• Mallory Porter

Self-Care Serves Your Well-Being

How many days in a row (or worse, weeks to months) do you let yourself feel like crap before you decide it’s time to do something about it?

Cheers to anyone who has enough mindfulness, time, and self-control to practice a regular self-care routine without tumbling backwards quite frequently. I am not one of those unicorn, woodland fairy, in touch with the Earth people.

Did that sound bitter? I could be a bit on the salty side, because self-care does not come to me naturally. Most humans in this universe have internal factors, such as anxiety or depression, that takeover the view in front of them before they recognize self-care as a solution to the problem.

Self-care is one of the most vital practices we can perform for our mind, body, and soul.

“In health care, self-care is any necessary human regulatory function which is under individual control, deliberate and self-initiated,” Google tells us.

See that word, “necessary”? Checking your mood, stressors, and overall feeling in general on a daily basis changes your viewpoint of the world around you. But, it’s way easier to tuck away self-care behind work, checking our online profiles, hanging with friends, more work, television, yadda yadda yadda.

Self-care is often mistaken for finding brief satisfactions due to consumerism. I adore pampering myself as much as the next diva, but that’s not the heart of self-care.

Bubble baths & treating yourself is lovely, but that’s only a possible action of self-care. The true measure of self-care is knowing you need a break in your hustle before you burnout and being mindful or self-aware enough to stop and breathe. That could look like a long bubble bath to soothe your spirit and gather thoughts. But, it can also look like mediation or yoga or getting to sleep early instead of finishing a project that can wait until tomorrow.

Self-care looks different on every individual. You have to find your self-care practices that work for your lifestyle, internal struggles, and external challenges. Try on the self-care shoe until it fits and transports you to your happy place. Get Moving – Take a walk. Ride a bike. Practice Yoga. I’m not talking exercise necessarily, here. You need to simply release endorphins and change the chemicals in your body by moving. I find solace in mechanically going through the motions on an elliptical and listening to the My Favorite Murder podcast to escape the day.

Remove Toxins – This can often be the hardest solution that takes the most effort or self-control. Whether in the form of consumption or the environment around you, toxic substances and people can affect your inner and outer world to the highest degree. You might change up your diet to include less sugar (which causes inflammation in the brain and therefore increases depression symptoms) or go as far as to cut alcohol or a specific person out of your life. I’m working on drinking less, if at all, myself. I never feel good after a tipsy evening and usually have said something stupid over the course of drinking every time. (Foot, meet mouth.)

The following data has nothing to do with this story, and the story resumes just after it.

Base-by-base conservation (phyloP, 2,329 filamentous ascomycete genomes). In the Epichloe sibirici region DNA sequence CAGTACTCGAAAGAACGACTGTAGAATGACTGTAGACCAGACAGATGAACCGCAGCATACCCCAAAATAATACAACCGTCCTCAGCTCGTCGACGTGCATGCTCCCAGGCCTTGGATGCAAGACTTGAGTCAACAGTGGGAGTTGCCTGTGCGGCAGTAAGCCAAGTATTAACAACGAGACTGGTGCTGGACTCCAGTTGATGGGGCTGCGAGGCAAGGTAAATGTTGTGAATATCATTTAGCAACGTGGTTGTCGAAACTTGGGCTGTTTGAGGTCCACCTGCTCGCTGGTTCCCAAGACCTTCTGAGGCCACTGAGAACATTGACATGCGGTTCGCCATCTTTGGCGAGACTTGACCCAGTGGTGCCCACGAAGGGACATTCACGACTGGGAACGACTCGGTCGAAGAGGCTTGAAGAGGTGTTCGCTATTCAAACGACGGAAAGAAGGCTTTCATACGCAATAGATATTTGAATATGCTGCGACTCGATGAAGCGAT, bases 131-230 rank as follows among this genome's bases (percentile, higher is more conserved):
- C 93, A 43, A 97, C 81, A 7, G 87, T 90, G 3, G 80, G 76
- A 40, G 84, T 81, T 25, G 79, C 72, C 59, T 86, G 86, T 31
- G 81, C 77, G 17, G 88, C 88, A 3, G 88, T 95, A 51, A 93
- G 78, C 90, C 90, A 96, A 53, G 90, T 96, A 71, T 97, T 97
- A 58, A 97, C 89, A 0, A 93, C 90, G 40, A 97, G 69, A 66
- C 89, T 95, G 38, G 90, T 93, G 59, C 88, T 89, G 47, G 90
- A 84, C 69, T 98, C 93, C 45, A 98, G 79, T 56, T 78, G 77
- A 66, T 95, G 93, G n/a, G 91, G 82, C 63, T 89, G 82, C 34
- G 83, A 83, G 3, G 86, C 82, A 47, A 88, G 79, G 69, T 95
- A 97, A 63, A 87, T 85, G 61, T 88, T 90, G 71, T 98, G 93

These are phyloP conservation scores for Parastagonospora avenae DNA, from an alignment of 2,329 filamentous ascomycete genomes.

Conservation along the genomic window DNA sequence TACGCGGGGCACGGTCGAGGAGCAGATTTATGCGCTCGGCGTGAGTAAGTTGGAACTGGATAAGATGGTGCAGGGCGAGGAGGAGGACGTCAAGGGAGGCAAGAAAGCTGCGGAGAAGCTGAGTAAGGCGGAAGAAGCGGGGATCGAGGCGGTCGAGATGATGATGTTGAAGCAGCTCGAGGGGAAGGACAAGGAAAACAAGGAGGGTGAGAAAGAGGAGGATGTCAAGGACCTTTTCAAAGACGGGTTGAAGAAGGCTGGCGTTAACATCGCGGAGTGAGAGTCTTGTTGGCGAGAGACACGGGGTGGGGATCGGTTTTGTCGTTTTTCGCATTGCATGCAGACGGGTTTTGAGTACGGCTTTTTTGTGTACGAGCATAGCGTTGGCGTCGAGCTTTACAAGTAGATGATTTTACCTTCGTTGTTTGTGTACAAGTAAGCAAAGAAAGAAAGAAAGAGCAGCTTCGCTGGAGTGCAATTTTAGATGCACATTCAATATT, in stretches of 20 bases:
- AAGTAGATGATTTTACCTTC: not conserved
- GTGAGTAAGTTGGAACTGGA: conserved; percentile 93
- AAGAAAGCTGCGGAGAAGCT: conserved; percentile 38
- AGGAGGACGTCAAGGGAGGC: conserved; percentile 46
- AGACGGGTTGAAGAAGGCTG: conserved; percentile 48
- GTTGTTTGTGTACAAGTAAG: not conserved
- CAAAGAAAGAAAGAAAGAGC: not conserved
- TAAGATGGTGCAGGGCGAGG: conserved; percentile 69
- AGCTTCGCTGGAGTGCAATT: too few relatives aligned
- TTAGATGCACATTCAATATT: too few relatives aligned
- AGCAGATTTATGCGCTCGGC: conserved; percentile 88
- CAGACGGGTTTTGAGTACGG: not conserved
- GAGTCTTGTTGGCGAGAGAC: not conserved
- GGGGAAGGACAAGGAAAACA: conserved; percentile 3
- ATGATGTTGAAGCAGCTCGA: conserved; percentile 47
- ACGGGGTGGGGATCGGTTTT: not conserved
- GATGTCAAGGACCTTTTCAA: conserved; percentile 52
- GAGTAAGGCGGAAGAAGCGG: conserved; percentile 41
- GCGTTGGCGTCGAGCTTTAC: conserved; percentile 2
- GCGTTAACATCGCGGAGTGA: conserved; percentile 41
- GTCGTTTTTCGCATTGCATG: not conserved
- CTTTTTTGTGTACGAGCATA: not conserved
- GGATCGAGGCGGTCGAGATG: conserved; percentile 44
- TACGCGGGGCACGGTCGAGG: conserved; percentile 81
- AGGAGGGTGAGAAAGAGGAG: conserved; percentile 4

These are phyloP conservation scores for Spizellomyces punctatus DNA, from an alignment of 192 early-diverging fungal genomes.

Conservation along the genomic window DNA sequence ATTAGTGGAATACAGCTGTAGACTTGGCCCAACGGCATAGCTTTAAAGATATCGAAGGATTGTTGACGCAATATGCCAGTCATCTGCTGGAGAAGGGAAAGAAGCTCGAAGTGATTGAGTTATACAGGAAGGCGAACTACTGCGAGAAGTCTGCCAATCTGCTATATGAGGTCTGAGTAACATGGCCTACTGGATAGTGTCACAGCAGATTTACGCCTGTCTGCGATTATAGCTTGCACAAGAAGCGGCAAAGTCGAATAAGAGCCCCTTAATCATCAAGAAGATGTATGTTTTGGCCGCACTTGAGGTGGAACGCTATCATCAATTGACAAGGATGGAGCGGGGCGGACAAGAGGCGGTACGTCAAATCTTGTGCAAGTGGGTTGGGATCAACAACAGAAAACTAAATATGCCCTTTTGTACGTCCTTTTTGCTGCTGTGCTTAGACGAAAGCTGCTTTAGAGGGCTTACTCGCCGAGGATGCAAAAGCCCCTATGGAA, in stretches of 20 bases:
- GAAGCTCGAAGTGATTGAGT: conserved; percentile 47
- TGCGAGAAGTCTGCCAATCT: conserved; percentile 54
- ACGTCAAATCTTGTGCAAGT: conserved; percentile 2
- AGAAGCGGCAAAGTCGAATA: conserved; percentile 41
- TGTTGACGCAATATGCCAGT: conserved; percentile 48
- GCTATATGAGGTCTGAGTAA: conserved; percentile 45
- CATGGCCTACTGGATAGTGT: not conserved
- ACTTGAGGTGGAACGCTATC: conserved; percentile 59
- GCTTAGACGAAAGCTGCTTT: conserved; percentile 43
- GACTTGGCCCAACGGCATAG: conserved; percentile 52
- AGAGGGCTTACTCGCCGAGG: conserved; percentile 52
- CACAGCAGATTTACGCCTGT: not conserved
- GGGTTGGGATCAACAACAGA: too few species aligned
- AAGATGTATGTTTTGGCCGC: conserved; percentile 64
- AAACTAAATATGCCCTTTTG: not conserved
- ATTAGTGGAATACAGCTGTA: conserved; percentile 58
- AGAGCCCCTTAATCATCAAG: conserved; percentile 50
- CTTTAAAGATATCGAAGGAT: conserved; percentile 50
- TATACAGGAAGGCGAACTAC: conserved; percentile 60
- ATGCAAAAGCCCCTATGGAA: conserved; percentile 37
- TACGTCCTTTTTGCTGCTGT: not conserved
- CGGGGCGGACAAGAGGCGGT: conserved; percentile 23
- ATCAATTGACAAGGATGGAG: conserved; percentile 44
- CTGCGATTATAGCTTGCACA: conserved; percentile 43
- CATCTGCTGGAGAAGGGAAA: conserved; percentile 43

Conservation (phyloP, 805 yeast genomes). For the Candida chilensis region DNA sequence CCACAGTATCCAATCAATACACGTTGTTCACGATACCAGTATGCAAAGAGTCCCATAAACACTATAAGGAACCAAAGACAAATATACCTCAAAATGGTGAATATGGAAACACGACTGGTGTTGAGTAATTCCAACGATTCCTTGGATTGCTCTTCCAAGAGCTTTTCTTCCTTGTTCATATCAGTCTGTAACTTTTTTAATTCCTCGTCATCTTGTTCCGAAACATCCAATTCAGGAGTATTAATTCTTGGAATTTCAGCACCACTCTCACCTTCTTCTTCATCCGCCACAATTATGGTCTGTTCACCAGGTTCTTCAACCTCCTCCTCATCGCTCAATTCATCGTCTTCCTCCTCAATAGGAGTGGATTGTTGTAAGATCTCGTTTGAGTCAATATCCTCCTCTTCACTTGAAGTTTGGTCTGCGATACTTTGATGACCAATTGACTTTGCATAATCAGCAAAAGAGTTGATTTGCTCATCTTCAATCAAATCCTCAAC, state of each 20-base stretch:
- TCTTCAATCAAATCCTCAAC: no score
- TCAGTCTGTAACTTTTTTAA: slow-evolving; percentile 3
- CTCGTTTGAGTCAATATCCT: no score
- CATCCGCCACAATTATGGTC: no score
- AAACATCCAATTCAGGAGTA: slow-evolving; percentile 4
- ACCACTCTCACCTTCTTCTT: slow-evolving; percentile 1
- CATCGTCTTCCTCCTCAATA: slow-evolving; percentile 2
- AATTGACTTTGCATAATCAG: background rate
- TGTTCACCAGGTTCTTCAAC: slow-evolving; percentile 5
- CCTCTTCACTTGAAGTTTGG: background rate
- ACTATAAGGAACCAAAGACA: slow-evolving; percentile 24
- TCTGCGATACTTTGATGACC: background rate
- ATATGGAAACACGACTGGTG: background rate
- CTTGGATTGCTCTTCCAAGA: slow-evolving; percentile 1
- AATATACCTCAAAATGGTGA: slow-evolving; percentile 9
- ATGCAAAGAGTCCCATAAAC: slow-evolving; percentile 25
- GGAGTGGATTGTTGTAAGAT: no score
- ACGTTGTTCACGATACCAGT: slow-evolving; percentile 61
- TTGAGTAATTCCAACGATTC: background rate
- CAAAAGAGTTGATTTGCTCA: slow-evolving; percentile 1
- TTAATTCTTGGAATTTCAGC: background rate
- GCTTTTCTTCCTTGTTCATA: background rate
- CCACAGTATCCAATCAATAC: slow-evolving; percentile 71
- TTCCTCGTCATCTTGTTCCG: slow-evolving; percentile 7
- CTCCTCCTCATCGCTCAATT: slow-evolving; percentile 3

Entertain Yourself Like a Victorian Lady – Others might title this, “Turn off the Screens”. Your brain will feel refreshed, less tired, more focused, and more clear if you can pull yourself away from the habit of surfing the internet, scrolling on your phone, or watching TV to chill out at the end of the day. Instead, choose a different hobby that the average human used to enjoy thoroughly before the modern age. Read, play an instrument, embroider, paint, sing, build, cook or simply listen to music staring at the ceiling to bring your brain back to a resting place. Focus your attention on something that fuels your mind, not drains it. A new book read a month is my goal!

Stop and Listen to Your Heart – And, also your mind. Boredom is good for your brain. It helps us sort through all of our thoughts. Soak up the boredom of silent spaces through meditation, taking a bubble bath, zoning out in bed, or heck even starting out a window. Let your mind wander and figure out what’s hurting your mind and soul. Carving out time for my ears to hear silence takes away stressors, calms me, and helps my brain turn off at night when I crawl under the covers to sleep and not to think.

Find Outlets and Motivators – Once in a while, it’s an accomplishment to get through the day. When it feels like one of those days, have go-to outlets or resources to help bring your mind back to happy, or at least be able to wade through the ick surrounding you. Listen to a playlist you’ve created, repeat a soothing mantra to yourself, or run through breathing exercises. I tune into the podcast Self Service when I need a calm (and Australian) voice to ease me through the day and explain why I might be experiencing these less than nice feelings.

Set Your #1 Goal – Your top priority in life should be making your home a happy, positive, glowing place. Whether it’s literally your physical home or your core home aka your body, you must build an aura around it that keeps it a happy place. Then, you can create a hierarchy of work/life goals after your #1, not before. I try to set intentions throughout the day and check points (like lunch!) to ensure I’m taking care of myself all day long. A happy heart is a productive one.

Now, get out there and take care of yourself!

#selfcare #Selfimprovement #selfcare

© 2020 Mallory Porter. All Rights Reserved.